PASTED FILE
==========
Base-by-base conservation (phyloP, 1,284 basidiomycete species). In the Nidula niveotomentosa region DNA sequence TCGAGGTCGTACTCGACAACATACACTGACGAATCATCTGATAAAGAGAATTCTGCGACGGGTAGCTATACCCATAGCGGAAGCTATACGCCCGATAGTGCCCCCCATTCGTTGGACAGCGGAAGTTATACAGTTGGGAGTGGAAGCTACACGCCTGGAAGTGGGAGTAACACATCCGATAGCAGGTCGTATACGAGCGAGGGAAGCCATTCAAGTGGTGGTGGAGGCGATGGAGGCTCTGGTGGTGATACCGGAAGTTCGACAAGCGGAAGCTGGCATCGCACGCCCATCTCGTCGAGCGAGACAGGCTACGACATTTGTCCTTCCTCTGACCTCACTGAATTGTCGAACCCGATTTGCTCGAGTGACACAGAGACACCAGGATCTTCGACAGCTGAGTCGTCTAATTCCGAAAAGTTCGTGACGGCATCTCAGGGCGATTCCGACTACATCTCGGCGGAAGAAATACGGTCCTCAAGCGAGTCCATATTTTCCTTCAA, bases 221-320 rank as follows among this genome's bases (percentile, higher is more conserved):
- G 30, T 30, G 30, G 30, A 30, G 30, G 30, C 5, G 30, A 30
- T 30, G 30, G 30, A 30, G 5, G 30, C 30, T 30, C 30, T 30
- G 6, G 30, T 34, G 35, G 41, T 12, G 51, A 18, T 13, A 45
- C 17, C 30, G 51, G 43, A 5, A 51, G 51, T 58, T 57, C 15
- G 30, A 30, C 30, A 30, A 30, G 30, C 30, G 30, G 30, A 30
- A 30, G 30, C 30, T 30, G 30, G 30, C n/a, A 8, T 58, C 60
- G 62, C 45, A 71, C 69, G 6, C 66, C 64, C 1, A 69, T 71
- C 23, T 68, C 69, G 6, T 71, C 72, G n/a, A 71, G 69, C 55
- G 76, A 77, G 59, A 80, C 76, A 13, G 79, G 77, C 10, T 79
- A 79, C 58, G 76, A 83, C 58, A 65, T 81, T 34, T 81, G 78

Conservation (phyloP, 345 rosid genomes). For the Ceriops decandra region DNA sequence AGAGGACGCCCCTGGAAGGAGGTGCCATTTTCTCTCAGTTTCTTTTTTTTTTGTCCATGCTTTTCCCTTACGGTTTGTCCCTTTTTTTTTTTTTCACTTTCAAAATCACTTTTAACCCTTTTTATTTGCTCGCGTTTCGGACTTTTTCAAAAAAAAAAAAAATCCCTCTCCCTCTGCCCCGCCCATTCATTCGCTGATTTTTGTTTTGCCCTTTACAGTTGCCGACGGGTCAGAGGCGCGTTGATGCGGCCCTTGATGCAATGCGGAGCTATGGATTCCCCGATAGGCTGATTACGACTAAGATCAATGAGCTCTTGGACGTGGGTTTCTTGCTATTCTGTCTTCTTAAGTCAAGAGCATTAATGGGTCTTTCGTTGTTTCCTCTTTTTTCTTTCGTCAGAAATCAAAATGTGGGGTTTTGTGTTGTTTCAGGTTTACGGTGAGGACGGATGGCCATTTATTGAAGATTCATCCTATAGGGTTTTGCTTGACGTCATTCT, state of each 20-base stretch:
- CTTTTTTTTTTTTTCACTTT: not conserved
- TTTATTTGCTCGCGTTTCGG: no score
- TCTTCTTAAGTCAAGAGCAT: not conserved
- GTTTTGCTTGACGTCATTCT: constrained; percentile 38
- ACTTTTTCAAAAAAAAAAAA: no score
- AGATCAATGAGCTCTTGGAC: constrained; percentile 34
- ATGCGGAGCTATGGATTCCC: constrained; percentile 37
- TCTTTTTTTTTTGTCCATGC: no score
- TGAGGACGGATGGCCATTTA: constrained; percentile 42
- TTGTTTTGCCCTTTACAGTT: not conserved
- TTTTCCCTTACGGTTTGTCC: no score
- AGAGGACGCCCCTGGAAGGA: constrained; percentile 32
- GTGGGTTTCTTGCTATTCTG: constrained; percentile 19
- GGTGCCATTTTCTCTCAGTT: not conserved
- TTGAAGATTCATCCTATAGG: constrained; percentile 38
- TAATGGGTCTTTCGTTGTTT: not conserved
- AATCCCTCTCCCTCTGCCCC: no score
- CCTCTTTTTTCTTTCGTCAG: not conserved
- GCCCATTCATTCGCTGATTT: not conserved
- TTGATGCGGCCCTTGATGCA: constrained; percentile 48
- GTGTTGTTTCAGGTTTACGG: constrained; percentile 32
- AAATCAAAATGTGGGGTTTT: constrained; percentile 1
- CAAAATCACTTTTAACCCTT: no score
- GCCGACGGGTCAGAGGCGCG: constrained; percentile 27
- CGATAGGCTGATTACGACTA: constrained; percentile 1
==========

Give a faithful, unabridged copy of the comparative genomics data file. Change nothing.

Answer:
Base-by-base conservation (phyloP, 1,284 basidiomycete species). In the Nidula niveotomentosa region DNA sequence TCGAGGTCGTACTCGACAACATACACTGACGAATCATCTGATAAAGAGAATTCTGCGACGGGTAGCTATACCCATAGCGGAAGCTATACGCCCGATAGTGCCCCCCATTCGTTGGACAGCGGAAGTTATACAGTTGGGAGTGGAAGCTACACGCCTGGAAGTGGGAGTAACACATCCGATAGCAGGTCGTATACGAGCGAGGGAAGCCATTCAAGTGGTGGTGGAGGCGATGGAGGCTCTGGTGGTGATACCGGAAGTTCGACAAGCGGAAGCTGGCATCGCACGCCCATCTCGTCGAGCGAGACAGGCTACGACATTTGTCCTTCCTCTGACCTCACTGAATTGTCGAACCCGATTTGCTCGAGTGACACAGAGACACCAGGATCTTCGACAGCTGAGTCGTCTAATTCCGAAAAGTTCGTGACGGCATCTCAGGGCGATTCCGACTACATCTCGGCGGAAGAAATACGGTCCTCAAGCGAGTCCATATTTTCCTTCAA, bases 221-320 rank as follows among this genome's bases (percentile, higher is more conserved):
- G 30, T 30, G 30, G 30, A 30, G 30, G 30, C 5, G 30, A 30
- T 30, G 30, G 30, A 30, G 5, G 30, C 30, T 30, C 30, T 30
- G 6, G 30, T 34, G 35, G 41, T 12, G 51, A 18, T 13, A 45
- C 17, C 30, G 51, G 43, A 5, A 51, G 51, T 58, T 57, C 15
- G 30, A 30, C 30, A 30, A 30, G 30, C 30, G 30, G 30, A 30
- A 30, G 30, C 30, T 30, G 30, G 30, C n/a, A 8, T 58, C 60
- G 62, C 45, A 71, C 69, G 6, C 66, C 64, C 1, A 69, T 71
- C 23, T 68, C 69, G 6, T 71, C 72, G n/a, A 71, G 69, C 55
- G 76, A 77, G 59, A 80, C 76, A 13, G 79, G 77, C 10, T 79
- A 79, C 58, G 76, A 83, C 58, A 65, T 81, T 34, T 81, G 78

Conservation (phyloP, 345 rosid genomes). For the Ceriops decandra region DNA sequence AGAGGACGCCCCTGGAAGGAGGTGCCATTTTCTCTCAGTTTCTTTTTTTTTTGTCCATGCTTTTCCCTTACGGTTTGTCCCTTTTTTTTTTTTTCACTTTCAAAATCACTTTTAACCCTTTTTATTTGCTCGCGTTTCGGACTTTTTCAAAAAAAAAAAAAATCCCTCTCCCTCTGCCCCGCCCATTCATTCGCTGATTTTTGTTTTGCCCTTTACAGTTGCCGACGGGTCAGAGGCGCGTTGATGCGGCCCTTGATGCAATGCGGAGCTATGGATTCCCCGATAGGCTGATTACGACTAAGATCAATGAGCTCTTGGACGTGGGTTTCTTGCTATTCTGTCTTCTTAAGTCAAGAGCATTAATGGGTCTTTCGTTGTTTCCTCTTTTTTCTTTCGTCAGAAATCAAAATGTGGGGTTTTGTGTTGTTTCAGGTTTACGGTGAGGACGGATGGCCATTTATTGAAGATTCATCCTATAGGGTTTTGCTTGACGTCATTCT, state of each 20-base stretch:
- CTTTTTTTTTTTTTCACTTT: not conserved
- TTTATTTGCTCGCGTTTCGG: no score
- TCTTCTTAAGTCAAGAGCAT: not conserved
- GTTTTGCTTGACGTCATTCT: constrained; percentile 38
- ACTTTTTCAAAAAAAAAAAA: no score
- AGATCAATGAGCTCTTGGAC: constrained; percentile 34
- ATGCGGAGCTATGGATTCCC: constrained; percentile 37
- TCTTTTTTTTTTGTCCATGC: no score
- TGAGGACGGATGGCCATTTA: constrained; percentile 42
- TTGTTTTGCCCTTTACAGTT: not conserved
- TTTTCCCTTACGGTTTGTCC: no score
- AGAGGACGCCCCTGGAAGGA: constrained; percentile 32
- GTGGGTTTCTTGCTATTCTG: constrained; percentile 19
- GGTGCCATTTTCTCTCAGTT: not conserved
- TTGAAGATTCATCCTATAGG: constrained; percentile 38
- TAATGGGTCTTTCGTTGTTT: not conserved
- AATCCCTCTCCCTCTGCCCC: no score
- CCTCTTTTTTCTTTCGTCAG: not conserved
- GCCCATTCATTCGCTGATTT: not conserved
- TTGATGCGGCCCTTGATGCA: constrained; percentile 48
- GTGTTGTTTCAGGTTTACGG: constrained; percentile 32
- AAATCAAAATGTGGGGTTTT: constrained; percentile 1
- CAAAATCACTTTTAACCCTT: no score
- GCCGACGGGTCAGAGGCGCG: constrained; percentile 27
- CGATAGGCTGATTACGACTA: constrained; percentile 1